21st March 2023
  • 9:11 pm Through the Eyes of Ides Ofune – Women Shouldn’t Have to Choose Between Motherhood and Higher Education
  • 11:32 am Meet the 2022 shortlisted authors for the AKO Caine Prize for African Writing.
  • 5:13 am 6 African startups among World Economic Forum’s Technology Pioneers 2022 cohort
  • 1:01 pm Canadian Based NGO GoldenKes Foundation holds First Empowerment Program in Nigeria 
  • 5:38 am Meet the 6 Africans shortlisted for 2022 Commonwealth Short Story Prize
  • 7:49 am Facebook invests in fibre optic cables to improve internet access in Edo State

One of the major problems that Africa faces is its dependency on other countries for its most basic needs including medical and digital products. Although the Continent is home to several creative and innovative minds, most of these ideas rarely come alive due to the lack of infrastructure and funding. The investments made by Google and the African Development Bank promises to solve the problems that Africa is currently facing.  

AFDB to invest $3 billion in Pharmaceuticals.

Dr Akinwunmi Adesina announced that the African Development Bank is investing $3 billion dollars to support drug and vaccine production on the Continent.

In an address to the leaders of the Economic Community of West African States (ECOWAS), the President of African Development Bank, Dr Adesina expressed his thoughts on the need for a healthcare defence system on the Continent. This system would be in place to tackle epidemics which could occur after Covid 19. He also insisted that Africa must develop its own pharmaceutical manufacturing capacity.  

The bank has earlier supported the World Health Organization with $2 million to increase WHO’s capacity for infection prevention, testing and case management. 

It also funded the Africa Centres For Disease Control and Prevention (Africa CDC) with $28 million to support its Covid-19 response project.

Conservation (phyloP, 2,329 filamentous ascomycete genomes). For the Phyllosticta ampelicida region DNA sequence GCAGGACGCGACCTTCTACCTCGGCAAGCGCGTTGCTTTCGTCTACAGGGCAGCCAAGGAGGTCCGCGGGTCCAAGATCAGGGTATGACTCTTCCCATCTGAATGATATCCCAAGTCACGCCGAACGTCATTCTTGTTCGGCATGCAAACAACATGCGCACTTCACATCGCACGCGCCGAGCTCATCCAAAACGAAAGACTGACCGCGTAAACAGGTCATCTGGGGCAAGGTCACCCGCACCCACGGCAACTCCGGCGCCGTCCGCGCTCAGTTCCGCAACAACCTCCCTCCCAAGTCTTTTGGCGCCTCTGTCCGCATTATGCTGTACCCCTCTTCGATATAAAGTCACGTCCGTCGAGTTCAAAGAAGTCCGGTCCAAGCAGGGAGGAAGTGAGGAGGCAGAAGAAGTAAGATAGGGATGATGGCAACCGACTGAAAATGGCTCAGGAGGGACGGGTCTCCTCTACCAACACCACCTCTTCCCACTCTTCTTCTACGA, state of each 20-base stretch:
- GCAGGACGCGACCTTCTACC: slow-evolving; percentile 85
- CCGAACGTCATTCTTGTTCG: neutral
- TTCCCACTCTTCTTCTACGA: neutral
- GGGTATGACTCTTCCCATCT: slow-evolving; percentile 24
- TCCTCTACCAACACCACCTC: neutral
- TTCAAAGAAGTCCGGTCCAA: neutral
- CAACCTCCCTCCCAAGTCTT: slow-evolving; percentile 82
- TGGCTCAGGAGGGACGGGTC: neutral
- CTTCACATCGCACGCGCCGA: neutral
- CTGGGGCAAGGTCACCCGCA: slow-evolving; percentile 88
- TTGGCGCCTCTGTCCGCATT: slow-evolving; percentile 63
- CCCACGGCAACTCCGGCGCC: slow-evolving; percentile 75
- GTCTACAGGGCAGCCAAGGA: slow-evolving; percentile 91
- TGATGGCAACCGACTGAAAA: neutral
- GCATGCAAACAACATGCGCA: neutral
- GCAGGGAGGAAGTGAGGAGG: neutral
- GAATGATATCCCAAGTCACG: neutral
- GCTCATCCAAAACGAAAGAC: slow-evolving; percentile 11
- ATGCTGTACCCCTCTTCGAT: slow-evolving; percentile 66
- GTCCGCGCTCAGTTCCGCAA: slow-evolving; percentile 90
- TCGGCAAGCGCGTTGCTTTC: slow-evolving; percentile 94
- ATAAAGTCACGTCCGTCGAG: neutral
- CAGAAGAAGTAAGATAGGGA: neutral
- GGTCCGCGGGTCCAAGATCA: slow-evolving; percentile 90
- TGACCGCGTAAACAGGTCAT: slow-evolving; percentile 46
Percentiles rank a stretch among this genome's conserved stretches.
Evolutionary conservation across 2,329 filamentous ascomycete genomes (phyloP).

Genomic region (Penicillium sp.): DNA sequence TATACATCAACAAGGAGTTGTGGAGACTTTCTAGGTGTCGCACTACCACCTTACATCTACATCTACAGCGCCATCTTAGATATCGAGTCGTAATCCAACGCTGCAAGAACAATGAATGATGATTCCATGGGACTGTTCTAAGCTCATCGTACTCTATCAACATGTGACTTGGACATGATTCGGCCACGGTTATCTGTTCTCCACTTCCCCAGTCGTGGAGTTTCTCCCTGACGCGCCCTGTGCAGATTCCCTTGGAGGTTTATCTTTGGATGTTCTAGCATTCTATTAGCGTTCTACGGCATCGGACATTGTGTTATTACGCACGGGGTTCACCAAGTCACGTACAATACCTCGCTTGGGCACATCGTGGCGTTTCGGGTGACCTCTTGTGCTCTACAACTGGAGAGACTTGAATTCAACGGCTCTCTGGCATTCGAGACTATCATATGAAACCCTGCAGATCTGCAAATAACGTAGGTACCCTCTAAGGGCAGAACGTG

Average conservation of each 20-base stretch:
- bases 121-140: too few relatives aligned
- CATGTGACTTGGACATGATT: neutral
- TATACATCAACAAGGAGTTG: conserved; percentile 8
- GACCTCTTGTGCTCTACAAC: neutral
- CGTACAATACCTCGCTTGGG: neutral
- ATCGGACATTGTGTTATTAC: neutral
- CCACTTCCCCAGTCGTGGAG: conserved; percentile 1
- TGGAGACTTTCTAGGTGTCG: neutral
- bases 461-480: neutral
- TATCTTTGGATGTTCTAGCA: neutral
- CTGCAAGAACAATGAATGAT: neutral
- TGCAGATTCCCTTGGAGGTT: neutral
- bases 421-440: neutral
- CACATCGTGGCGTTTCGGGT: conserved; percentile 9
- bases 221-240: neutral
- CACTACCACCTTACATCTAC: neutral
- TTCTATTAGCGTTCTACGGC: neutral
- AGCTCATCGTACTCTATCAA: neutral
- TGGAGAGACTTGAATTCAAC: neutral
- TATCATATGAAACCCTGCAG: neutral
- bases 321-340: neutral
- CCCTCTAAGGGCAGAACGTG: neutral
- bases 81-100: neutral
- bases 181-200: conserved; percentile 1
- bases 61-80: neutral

This is good news following the announcement of the approved malaria vaccine for children earlier in the month.

Google invests $1 billion dollars into Africa’s digital transformation, $50 million in startups.

    Google has announced its plans to invest $1 billion dollars to support digital transformation across Africa. This transformation will include landing a subsea cable into the continent to enable faster internet speeds, low-interest loans for small businesses, equity investments into African startups, skills training and more.

   The Managing Director for Google in Africa, Nitin Gajria explained that the subsea cable will cut across South Africa, Namibia, Nigeria and St Helena, connecting Africa and Europe. It would also provide approximately 20 times more network capacity than the last cable built to serve Africa. Gajria added that one of the expected results from this investment is a 21% reduction in internet prices and increased internet speed in Nigeria and almost triple in South Africa.

   This reduction is a welcome change, considering the high internet prices in Nigeria. The initiative will also solve the problem of unemployment as it will provide 1.7 million jobs in Nigeria and South Africa by 2025.

   The Tech giant had earlier announced the launch of the Africa Investment Fund. It plans to invest $50 million in start-ups across Africa. Presently, 50 startups have been selected to participate in the program which commenced on October 13. Each of these startups will receive $100,000 in equity-free capital along with credits from Google Cloud, Google.org ads grants and additional support. 

  In addition, the investment fund seeks to support women—as 40% of the 50 startups selected are women-led. 

It also aims to support startups in less-funded and overlooked regions like Algeria, Botswana, Cameroon, Ivory Coast, Ethiopia, Ghana, Morocco, Rwanda, Senegal, Tanzania, Tunisia, Uganda and Zimbabwe.

  With these investments, the dream of ‘Made in Africa’ is slowly becoming a reality.

Ruth Torty

Ruth Torty is a biochemist, and freelance science writer. She writes to shed light on health issues, rare diseases and science research in Nigeria. She is also a creative writer and has published on different literary sites including Spillwords and Nnoko Stories. She is passionate about genomics and its role in healthcare.